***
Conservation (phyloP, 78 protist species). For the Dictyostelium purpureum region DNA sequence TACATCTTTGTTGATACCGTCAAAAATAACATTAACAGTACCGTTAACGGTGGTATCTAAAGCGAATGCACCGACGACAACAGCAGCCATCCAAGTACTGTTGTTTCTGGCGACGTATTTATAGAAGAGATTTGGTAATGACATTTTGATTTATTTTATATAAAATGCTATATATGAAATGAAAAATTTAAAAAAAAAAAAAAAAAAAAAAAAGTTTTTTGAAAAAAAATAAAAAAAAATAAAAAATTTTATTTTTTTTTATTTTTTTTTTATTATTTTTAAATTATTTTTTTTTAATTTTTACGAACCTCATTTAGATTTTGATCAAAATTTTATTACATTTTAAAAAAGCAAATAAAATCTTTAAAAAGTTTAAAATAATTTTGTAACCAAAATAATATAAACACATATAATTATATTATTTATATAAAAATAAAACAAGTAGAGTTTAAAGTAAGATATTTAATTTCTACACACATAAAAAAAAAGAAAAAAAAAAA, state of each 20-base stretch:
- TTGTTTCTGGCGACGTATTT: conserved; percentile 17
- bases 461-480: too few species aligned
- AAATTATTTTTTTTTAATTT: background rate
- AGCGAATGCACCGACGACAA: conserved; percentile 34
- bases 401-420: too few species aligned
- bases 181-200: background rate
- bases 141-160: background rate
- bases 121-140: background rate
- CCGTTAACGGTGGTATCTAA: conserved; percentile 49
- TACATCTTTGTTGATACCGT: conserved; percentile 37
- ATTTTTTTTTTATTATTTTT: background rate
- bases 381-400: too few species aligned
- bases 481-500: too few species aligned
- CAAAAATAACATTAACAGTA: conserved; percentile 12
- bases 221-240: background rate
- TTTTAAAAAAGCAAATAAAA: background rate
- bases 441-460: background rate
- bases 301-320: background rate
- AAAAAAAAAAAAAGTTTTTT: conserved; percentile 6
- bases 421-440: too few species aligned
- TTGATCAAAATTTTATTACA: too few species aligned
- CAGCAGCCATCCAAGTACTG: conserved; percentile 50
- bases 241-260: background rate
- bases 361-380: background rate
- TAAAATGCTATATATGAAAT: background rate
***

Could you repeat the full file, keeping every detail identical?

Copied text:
Conservation (phyloP, 78 protist species). For the Dictyostelium purpureum region DNA sequence TACATCTTTGTTGATACCGTCAAAAATAACATTAACAGTACCGTTAACGGTGGTATCTAAAGCGAATGCACCGACGACAACAGCAGCCATCCAAGTACTGTTGTTTCTGGCGACGTATTTATAGAAGAGATTTGGTAATGACATTTTGATTTATTTTATATAAAATGCTATATATGAAATGAAAAATTTAAAAAAAAAAAAAAAAAAAAAAAAGTTTTTTGAAAAAAAATAAAAAAAAATAAAAAATTTTATTTTTTTTTATTTTTTTTTTATTATTTTTAAATTATTTTTTTTTAATTTTTACGAACCTCATTTAGATTTTGATCAAAATTTTATTACATTTTAAAAAAGCAAATAAAATCTTTAAAAAGTTTAAAATAATTTTGTAACCAAAATAATATAAACACATATAATTATATTATTTATATAAAAATAAAACAAGTAGAGTTTAAAGTAAGATATTTAATTTCTACACACATAAAAAAAAAGAAAAAAAAAAA, state of each 20-base stretch:
- TTGTTTCTGGCGACGTATTT: conserved; percentile 17
- bases 461-480: too few species aligned
- AAATTATTTTTTTTTAATTT: background rate
- AGCGAATGCACCGACGACAA: conserved; percentile 34
- bases 401-420: too few species aligned
- bases 181-200: background rate
- bases 141-160: background rate
- bases 121-140: background rate
- CCGTTAACGGTGGTATCTAA: conserved; percentile 49
- TACATCTTTGTTGATACCGT: conserved; percentile 37
- ATTTTTTTTTTATTATTTTT: background rate
- bases 381-400: too few species aligned
- bases 481-500: too few species aligned
- CAAAAATAACATTAACAGTA: conserved; percentile 12
- bases 221-240: background rate
- TTTTAAAAAAGCAAATAAAA: background rate
- bases 441-460: background rate
- bases 301-320: background rate
- AAAAAAAAAAAAAGTTTTTT: conserved; percentile 6
- bases 421-440: too few species aligned
- TTGATCAAAATTTTATTACA: too few species aligned
- CAGCAGCCATCCAAGTACTG: conserved; percentile 50
- bases 241-260: background rate
- bases 361-380: background rate
- TAAAATGCTATATATGAAAT: background rate